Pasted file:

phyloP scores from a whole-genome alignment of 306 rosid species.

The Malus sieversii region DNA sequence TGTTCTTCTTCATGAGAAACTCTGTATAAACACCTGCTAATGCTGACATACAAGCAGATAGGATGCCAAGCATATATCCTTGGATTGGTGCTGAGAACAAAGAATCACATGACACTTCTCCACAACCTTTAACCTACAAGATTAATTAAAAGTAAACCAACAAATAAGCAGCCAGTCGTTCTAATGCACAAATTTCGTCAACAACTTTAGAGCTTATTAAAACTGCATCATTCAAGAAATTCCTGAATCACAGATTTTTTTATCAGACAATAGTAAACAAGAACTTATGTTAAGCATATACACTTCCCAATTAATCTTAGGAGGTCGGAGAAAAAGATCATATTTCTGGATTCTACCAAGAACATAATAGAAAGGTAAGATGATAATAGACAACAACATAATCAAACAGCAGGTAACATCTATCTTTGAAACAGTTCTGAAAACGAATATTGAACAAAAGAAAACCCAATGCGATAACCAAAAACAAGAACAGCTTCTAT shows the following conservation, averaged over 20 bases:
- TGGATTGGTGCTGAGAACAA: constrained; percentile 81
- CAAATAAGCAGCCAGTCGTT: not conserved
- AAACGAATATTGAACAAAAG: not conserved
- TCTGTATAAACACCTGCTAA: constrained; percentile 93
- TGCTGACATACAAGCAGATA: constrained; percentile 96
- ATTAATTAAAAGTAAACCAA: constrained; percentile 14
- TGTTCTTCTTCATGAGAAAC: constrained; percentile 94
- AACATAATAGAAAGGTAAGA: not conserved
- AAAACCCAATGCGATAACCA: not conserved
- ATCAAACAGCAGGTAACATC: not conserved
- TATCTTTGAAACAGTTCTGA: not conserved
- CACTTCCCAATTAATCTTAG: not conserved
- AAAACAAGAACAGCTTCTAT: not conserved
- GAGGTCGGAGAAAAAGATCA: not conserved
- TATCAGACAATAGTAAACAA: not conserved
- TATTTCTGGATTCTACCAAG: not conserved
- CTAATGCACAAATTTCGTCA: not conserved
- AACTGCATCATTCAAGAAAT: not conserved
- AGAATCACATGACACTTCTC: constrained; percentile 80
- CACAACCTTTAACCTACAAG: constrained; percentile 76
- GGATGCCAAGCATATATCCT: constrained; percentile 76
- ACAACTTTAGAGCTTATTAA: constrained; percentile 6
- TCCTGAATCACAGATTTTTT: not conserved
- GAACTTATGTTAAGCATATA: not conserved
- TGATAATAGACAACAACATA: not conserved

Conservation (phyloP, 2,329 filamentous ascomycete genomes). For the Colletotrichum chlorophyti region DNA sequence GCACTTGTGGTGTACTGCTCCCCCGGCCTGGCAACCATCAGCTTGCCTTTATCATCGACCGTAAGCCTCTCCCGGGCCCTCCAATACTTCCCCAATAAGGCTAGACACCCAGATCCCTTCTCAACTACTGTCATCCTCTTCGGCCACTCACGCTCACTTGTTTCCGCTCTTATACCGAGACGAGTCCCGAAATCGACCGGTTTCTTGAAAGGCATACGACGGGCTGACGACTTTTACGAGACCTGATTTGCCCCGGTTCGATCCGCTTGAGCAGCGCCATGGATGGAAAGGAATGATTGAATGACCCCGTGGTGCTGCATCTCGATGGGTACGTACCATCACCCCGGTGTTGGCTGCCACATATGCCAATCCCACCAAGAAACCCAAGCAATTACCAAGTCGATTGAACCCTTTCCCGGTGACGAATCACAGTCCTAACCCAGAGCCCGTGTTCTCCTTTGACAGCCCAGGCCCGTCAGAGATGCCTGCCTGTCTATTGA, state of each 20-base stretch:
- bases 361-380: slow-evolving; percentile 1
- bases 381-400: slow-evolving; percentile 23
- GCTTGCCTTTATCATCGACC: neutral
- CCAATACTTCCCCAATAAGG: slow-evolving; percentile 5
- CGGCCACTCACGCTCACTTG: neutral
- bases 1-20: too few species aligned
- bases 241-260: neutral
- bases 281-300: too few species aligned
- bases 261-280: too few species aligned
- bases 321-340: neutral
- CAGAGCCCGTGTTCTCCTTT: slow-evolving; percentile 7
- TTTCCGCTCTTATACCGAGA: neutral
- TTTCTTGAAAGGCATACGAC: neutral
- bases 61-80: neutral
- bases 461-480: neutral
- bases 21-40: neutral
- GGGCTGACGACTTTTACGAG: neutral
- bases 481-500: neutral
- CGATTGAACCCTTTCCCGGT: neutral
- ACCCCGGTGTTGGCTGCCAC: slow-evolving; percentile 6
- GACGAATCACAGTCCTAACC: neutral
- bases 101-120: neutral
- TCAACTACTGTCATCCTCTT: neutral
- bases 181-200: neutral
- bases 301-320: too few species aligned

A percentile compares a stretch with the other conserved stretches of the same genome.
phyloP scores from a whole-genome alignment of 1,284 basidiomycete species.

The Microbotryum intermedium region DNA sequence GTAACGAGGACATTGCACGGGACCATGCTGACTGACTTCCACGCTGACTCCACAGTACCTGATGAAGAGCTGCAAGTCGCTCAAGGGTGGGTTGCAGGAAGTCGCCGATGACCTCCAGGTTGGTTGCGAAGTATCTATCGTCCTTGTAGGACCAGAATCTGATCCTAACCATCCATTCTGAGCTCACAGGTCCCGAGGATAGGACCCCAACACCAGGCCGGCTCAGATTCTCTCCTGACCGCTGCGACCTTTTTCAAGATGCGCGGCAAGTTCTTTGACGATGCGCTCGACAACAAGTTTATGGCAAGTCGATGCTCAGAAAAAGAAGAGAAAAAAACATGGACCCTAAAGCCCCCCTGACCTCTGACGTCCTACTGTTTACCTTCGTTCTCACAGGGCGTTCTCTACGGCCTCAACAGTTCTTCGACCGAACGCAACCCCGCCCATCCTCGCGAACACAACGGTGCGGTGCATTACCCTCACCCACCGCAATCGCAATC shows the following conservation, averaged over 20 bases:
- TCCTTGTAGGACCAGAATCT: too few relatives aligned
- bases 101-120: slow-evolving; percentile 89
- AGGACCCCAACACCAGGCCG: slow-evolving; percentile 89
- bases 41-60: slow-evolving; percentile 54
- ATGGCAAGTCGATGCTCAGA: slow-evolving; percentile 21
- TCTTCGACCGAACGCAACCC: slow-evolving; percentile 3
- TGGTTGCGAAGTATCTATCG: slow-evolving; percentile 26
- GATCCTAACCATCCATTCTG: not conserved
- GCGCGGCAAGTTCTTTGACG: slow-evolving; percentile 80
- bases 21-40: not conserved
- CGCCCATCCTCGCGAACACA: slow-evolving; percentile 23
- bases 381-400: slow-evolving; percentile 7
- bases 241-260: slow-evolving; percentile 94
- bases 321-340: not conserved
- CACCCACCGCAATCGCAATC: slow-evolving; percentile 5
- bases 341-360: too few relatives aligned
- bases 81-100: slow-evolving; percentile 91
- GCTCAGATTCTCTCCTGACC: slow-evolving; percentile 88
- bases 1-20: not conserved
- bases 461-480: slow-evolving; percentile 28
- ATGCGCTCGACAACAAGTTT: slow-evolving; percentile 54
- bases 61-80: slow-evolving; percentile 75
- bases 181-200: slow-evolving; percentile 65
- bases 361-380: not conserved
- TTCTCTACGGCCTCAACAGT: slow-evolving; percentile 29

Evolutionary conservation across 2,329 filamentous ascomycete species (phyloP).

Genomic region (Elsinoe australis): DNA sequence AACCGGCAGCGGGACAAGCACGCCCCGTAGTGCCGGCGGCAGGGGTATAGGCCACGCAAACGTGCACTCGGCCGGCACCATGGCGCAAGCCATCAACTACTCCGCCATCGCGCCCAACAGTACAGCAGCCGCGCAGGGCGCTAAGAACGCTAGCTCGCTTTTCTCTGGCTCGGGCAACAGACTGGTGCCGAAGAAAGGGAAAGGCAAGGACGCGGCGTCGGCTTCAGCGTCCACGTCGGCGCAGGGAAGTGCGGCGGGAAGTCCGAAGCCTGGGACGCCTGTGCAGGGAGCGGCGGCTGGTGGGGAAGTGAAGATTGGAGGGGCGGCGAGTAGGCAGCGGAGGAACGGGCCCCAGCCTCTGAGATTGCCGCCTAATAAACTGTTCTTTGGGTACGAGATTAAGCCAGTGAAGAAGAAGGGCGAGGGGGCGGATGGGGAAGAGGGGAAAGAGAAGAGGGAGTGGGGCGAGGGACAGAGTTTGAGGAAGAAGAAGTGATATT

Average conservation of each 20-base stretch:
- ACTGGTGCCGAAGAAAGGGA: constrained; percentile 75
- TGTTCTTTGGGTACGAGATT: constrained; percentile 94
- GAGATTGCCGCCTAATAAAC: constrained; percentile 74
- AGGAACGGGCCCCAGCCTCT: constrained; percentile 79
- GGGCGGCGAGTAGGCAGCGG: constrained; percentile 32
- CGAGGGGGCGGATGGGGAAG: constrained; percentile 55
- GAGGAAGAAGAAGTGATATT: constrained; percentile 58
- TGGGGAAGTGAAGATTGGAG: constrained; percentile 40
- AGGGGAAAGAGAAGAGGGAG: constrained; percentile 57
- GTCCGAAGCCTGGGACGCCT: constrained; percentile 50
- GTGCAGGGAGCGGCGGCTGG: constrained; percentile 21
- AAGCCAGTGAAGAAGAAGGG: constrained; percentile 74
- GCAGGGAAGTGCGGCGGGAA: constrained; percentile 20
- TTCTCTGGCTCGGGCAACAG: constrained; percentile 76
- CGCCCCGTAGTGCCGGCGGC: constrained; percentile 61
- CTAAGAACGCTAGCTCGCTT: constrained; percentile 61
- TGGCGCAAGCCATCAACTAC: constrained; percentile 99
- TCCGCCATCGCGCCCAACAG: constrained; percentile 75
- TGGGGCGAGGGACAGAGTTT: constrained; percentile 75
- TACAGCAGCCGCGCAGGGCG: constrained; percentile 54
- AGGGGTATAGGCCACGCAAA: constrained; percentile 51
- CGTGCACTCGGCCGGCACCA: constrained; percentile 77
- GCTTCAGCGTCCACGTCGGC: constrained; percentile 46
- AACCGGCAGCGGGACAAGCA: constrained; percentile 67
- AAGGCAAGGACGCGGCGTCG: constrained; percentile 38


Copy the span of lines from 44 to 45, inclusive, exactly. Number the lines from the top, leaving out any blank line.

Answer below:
- bases 21-40: neutral
- GGGCTGACGACTTTTACGAG: neutral